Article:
Virgin Atlantic Testing Google Glass to Aid Airline Passengers

 
 
By Todd R. Weiss  |  Posted 2014-02-11
 
 
 

Virgin Atlantic Testing Google Glass to Aid Airline Passengers


Virgin Atlantic will use Google Glass to test how it and similar wearable computing innovations could help the airline assist passengers from their arrival at an airport through boarding and departure, and even with their in-flight experiences.

The Glass experiments at Virgin Atlantic, which begin on Feb. 11, were unveiled by the airline in connection with a recent study that gathered data from some 10,000 airline passengers about the state and future of airline travel. One of the key results of the study, according to the airline, is that many of the surveyed passengers often decried how the experience of flying has lessened over the last several decades and is no longer the exciting, wondrous and luxurious means of travel that it often was in the past.  

That's where the idea to test Google Glass and similar devices came into play.

"While it's fantastic that more people can now fly than ever before, the fact that air travel has become so accessible has led to some of the sheen being lost for many passengers," Dave Bulman, the director of IT for Virgin Atlantic, said in a statement. "By being the first in the industry to test how Google Glass and other wearable technology can improve customer experience, we are upholding Virgin Atlantic's long tradition of shaking things up and putting innovation at the heart of the flying experience."

The airline's six-week-long Google Glass pilot project will be visible to passengers as they arrive at London Heathrow airport starting Feb. 11, according to the airline. "Concierge staff in the airline's Upper Class Wing will be using Google Glass and other wearable technology to deliver the industry's most high tech and personalized customer service yet."

Virgin's Glass initiative is being conducted in partnership with SITA, an airline industry vendor that provides IT and communications services to airlines around the world.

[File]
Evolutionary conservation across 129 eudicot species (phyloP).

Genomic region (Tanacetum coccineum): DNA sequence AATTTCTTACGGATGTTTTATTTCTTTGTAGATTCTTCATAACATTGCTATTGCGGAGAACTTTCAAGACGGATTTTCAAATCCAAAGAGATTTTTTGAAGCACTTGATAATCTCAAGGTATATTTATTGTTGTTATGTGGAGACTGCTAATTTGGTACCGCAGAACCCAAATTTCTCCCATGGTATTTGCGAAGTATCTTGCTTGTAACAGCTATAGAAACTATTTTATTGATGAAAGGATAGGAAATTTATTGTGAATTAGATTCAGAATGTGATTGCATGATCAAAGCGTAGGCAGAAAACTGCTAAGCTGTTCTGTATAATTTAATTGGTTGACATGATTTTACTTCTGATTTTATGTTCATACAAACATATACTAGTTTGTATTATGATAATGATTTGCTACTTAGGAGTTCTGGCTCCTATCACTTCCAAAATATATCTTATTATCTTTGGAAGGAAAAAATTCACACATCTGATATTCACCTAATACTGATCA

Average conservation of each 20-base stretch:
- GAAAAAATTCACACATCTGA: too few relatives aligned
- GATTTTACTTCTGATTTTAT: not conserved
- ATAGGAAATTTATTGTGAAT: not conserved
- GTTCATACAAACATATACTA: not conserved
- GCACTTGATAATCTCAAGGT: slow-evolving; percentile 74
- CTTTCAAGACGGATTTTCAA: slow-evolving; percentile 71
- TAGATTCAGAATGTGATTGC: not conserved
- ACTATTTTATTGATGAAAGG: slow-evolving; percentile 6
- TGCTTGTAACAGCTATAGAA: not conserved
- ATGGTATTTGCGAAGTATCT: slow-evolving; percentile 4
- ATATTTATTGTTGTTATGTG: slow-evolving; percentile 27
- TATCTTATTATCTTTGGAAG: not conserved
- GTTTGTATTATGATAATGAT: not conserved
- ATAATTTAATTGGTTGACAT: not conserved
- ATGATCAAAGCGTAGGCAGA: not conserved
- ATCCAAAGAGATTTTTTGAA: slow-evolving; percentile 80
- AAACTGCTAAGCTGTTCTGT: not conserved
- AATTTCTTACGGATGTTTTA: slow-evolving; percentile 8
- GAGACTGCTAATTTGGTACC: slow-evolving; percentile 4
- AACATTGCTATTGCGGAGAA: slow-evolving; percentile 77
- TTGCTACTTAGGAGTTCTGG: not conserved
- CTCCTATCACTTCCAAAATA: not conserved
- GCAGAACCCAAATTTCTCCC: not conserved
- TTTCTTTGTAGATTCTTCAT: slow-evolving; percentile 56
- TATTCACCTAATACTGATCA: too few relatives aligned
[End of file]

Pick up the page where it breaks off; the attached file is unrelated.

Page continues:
Together, Virgin Atlantic and SITA will test how devices such as Google Glass can be integrated to enhance customers' travel experiences and improve efficiency for air carriers, according to the companies.

Using Glass, Upper Class passengers will be able to be greeted by name at the airport by Virgin personnel who will be wearing Glass devices that they can use to check their passengers in for their flights, according to Virgin. Airline personnel will also be able to update the incoming passengers about their latest flight information and weather details, as well as about local events at their destinations. In addition, Virgin personnel will be able to translate any foreign language information needed by their passengers using Glass.

As such technologies continue to be refined in the future, airline personnel could eventually even gain the ability to determine their passengers' dietary and refreshment preferences by using Google Glass or other devices to access their records.

After the pilot testing is completed, the airline will review the experiment to see if it is something it would like to expand in the future, the airline stated.

"We continue to look ahead and research innovations that customers might only dream of today," said Bulman. "The whole industry needs to listen to what these passengers are calling for, and keep innovating to bring a return to the golden age of air travel. Flying should be a pleasure not a chore."

The Virgin Atlantic study found that 42 percent of travelers worldwide reported that flying is less glamorous than it used to be, according to the airline. "When asked what would improve their experience of flying in the future, 55 percent said that Wi-Fi on board would be the most appealing aspect, second only to bigger windows and more space on board (60 percent)."